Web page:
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Permanent Parklets 

The structures built in downtown Bend parking spaces will remain up throughout 2021

Whole industries fought for survival after state mandates across the country sought to reduce exposure to COVID-19 last spring. Restaurants in particular scrambled to find ways to stay in business through carryout and delivery, but were largely unable to recoup their losses.

"Not every business model would have made sense to just go over to curbside pickup," Bend Parking Services Division Manager Tobias Marx told the Source. "Restaurants were hard hit with COVID-19, they were not able to have the occupancy that they needed to really sustain themselves."

If downtown parklets like this one at Zydeco Kitchen & Cocktails prove to be a success, they could become permanent. - JACK HARVEL
  • Jack Harvel
  • If downtown parklets like this one at Zydeco Kitchen & Cocktails prove to be a success, they could become permanent.

Under an emergency declaration the City of Bend implemented a "parklet" program that allowed downtown businesses to expand into the parking spaces directly in front of their locations. So far eight parklets, which refer to any non-parking use of parking spaces, were built for 12 businesses, with several filing joint applications. Nearly all parklets so far are made for outdoor dining, with a few exceptions like The Good Drop Wine Shop.

"Bos Taurus and The Good Drop Wine Shop, they kind of joined together because it was more feasible because it's a significant investment on a business," Marx said. "Moving forward with a more permanent program, it will open up more to commercial parklets."

The Bend City Council voted unanimously in favor of a permanent parklet license program at its meeting April 21. The program is restricted to the downtown district, and will allow for up to 90 parklets, 5% of all available on-street parking, to be converted to parklets. The eight parklets installed now take up 20 parking spaces, and Marx is confident that the expansion won't meaningfully impact parking in downtown.

"Even with that increased demand or requests for parklets than what we have seen before, we are still not even to half of that 90 spaces," Marx said.

Businesses applying for a license will have to meet certain requirements, including maintaining ADA accessibility, regularly maintaining and removing snow from their parklets, creating emergency protection plans, getting the parklet insured, securing approval from the property owner and be on a street with a maximum speed limit of 25 mph.

The counties deemed "Extreme Risk" by the state's guidelines, which were updated April 27, are prohibited from offering indoor dining entirely but allow up to 100 customers outside. Even at the lowest risk category indoor dining is restricted to 50% occupancy.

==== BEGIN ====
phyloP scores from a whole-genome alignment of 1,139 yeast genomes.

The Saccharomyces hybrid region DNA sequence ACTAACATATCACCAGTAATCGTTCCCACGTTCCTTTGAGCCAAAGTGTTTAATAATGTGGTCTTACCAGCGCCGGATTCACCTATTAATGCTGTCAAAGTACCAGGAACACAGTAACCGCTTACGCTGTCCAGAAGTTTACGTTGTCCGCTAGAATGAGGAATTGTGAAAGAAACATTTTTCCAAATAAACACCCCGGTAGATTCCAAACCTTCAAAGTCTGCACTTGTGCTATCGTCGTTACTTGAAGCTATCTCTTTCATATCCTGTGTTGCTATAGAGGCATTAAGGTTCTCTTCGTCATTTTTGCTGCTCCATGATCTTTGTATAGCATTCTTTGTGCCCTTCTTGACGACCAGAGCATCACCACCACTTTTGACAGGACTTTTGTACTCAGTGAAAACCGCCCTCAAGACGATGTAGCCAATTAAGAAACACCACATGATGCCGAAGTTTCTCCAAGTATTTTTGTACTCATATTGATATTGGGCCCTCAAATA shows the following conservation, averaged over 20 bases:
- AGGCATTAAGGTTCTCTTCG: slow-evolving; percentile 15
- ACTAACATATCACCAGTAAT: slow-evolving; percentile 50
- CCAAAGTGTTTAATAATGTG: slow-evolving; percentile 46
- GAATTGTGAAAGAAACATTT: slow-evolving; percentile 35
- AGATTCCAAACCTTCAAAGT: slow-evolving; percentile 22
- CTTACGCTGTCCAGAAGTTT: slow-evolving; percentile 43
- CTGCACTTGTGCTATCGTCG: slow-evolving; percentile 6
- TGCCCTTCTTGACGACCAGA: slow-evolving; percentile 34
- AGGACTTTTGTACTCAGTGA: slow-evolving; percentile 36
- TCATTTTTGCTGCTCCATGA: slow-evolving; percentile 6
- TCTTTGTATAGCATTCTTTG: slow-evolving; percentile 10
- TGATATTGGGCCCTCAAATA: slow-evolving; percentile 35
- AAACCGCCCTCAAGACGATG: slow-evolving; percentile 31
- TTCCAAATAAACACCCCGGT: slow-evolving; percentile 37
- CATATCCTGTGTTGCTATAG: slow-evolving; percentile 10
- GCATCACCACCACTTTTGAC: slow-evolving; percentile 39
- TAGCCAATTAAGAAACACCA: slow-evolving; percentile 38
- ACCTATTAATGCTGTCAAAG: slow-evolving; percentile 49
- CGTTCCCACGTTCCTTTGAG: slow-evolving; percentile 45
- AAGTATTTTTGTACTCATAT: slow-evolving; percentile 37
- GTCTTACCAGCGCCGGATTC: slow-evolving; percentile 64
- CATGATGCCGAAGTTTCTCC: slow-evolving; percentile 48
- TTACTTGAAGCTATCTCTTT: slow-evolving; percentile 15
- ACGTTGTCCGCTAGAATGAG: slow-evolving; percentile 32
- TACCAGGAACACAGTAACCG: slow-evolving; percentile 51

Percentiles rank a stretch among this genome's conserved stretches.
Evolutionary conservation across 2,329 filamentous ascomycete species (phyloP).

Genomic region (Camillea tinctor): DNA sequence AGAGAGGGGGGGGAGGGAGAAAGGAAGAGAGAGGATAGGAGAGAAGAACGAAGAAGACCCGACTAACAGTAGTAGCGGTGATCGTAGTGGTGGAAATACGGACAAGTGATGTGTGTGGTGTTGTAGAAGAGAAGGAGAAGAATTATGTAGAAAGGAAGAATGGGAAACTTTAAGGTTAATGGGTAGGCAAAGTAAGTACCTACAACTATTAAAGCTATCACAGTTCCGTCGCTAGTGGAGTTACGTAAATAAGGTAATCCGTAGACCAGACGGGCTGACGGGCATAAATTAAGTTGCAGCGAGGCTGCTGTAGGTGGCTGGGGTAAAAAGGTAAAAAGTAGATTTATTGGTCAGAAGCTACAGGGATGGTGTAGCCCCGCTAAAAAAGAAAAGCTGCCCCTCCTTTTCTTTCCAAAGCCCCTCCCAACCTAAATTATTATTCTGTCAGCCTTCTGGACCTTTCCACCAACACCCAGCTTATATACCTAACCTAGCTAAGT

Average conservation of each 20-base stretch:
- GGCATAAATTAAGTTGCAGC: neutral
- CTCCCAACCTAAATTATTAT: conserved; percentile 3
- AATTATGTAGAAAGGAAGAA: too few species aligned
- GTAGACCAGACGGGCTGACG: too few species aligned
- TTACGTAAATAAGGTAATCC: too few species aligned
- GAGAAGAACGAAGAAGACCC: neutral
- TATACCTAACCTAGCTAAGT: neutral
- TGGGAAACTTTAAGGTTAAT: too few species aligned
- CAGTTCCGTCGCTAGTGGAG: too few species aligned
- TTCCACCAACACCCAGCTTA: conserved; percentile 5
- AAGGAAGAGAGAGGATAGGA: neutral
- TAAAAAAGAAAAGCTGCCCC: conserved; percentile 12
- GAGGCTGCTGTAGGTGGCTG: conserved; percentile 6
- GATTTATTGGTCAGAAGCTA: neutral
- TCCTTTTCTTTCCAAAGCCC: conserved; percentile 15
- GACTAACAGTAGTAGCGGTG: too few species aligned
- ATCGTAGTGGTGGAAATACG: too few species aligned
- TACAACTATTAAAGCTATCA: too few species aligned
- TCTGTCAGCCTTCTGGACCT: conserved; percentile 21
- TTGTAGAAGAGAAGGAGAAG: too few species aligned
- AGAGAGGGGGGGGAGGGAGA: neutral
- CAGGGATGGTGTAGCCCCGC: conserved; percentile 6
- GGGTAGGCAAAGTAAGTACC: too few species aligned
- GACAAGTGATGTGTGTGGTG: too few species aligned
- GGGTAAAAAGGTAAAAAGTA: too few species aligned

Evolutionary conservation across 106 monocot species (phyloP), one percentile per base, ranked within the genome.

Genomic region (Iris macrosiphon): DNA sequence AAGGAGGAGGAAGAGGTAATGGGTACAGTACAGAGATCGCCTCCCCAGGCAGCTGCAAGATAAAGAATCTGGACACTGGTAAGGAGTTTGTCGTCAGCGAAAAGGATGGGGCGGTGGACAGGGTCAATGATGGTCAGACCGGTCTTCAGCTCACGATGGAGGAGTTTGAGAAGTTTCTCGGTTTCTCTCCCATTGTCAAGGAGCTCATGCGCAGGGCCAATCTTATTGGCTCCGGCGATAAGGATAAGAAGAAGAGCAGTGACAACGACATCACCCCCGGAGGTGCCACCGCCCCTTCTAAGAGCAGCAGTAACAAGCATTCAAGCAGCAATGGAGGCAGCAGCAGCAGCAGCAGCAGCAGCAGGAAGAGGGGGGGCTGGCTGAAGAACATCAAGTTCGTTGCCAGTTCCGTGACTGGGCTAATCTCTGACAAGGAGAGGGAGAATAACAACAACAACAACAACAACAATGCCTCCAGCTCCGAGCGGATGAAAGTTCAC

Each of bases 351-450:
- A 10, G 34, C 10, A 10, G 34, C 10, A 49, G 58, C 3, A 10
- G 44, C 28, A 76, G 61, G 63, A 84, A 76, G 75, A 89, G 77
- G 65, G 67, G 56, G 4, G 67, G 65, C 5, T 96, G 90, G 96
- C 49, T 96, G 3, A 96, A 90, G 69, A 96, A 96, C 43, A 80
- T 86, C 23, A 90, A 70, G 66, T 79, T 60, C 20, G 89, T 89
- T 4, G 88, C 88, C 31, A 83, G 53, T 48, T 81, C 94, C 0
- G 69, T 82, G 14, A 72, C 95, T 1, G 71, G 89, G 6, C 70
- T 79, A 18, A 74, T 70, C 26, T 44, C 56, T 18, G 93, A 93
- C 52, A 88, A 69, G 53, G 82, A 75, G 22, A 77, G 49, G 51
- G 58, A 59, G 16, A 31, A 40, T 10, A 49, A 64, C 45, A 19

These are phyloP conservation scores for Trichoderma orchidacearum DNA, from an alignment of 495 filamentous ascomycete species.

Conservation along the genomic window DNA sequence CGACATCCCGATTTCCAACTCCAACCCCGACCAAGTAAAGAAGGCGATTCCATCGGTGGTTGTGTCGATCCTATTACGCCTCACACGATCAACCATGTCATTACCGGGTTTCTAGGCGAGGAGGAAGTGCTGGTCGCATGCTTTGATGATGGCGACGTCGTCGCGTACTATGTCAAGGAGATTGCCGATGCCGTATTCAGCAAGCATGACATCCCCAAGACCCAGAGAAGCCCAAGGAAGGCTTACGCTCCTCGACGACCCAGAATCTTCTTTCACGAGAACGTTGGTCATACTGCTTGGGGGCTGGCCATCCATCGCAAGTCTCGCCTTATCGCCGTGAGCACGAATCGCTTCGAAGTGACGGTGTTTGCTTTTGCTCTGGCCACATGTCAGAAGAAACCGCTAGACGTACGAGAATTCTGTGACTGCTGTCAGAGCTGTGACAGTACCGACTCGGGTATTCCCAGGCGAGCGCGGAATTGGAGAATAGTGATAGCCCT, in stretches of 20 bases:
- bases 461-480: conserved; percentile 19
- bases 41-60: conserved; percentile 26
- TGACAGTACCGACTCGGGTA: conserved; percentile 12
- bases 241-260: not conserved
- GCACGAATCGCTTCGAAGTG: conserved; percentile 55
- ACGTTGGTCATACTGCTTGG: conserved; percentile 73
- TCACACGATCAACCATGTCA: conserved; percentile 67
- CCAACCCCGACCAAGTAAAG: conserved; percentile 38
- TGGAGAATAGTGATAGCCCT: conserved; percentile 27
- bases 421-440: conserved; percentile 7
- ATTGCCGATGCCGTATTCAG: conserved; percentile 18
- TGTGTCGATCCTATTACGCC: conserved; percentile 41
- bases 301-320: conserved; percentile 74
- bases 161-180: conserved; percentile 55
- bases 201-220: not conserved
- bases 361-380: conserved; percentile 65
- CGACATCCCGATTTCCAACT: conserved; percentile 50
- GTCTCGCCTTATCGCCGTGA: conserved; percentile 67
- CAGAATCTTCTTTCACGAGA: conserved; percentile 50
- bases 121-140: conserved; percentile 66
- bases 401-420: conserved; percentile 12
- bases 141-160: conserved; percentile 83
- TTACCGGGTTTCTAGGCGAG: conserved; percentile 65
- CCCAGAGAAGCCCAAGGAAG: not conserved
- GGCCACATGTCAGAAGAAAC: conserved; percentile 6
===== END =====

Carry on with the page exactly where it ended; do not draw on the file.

At Deschutes Brewery's downtown pub, its parklet spans the width of the building.

"With the restrictions as they were and basically no inside dining, we're relegated to just to-go and delivery—and then realize with the opportunity of having the parklets when the city opened it up, we wanted to jump on it," Food and Beverage Director at Deschutes Brewery Mike Rowen said. "Really, we have more potential seating outside than we do inside right now under current restrictions."

Most of the businesses that have invested in parklets expressed interest in keeping them after COVID restrictions end, both for the expanded capacity and for the character of a downtown area.

"It adds a level of vitality to the downtown that, I guess to me, it makes it more vibrant, more special. Hopefully it will continue for a while because I think once everyone gets used to the idea and they see how active the streets are and how many people are drawn to it," Rowen said.

The program was warmly received over the past year by both businesses and residents, with the city's Licensing Program Manager Lorelei Williams saying they had received a "very minimal" number of complaints.

"So far we I think if we hear from the community, from the majority of community, they're really enjoying these parklets and enjoy that they could support downtown businesses," Marx of Parking Services said.

After 2021 the city will review the parklet license program and assess whether it should continue—or even expand.

"This is not a program that you can, I think, say generalized would work all over the city. I think it can work in very certain business districts and in some areas it might not," Marx said. "I think we want to see how did this work for the 2021 season until the end of the year, and during that process do a lot of community outreach with local businesses that are doing parklets and local businesses that are not doing them and to really hear from all sides. Does it work? Does it not work? How does it affect your neighbor, meaning a business?" Marx said.

Marx said there could be opportunities for more parklets in Northwest Crossing, on Newport Avenue and, if parking pains can be relieved there, on Galveston Avenue as well.

About The Author

Jack Harvel

Jack is originally from Kansas City, Missouri and has been making his way west since graduating from the University of Missouri, working a year and a half in Northeast Colorado before moving to Bend in the Spring of 2021. When not reporting he’s either playing folk songs (poorly) or grand strategy video games,...
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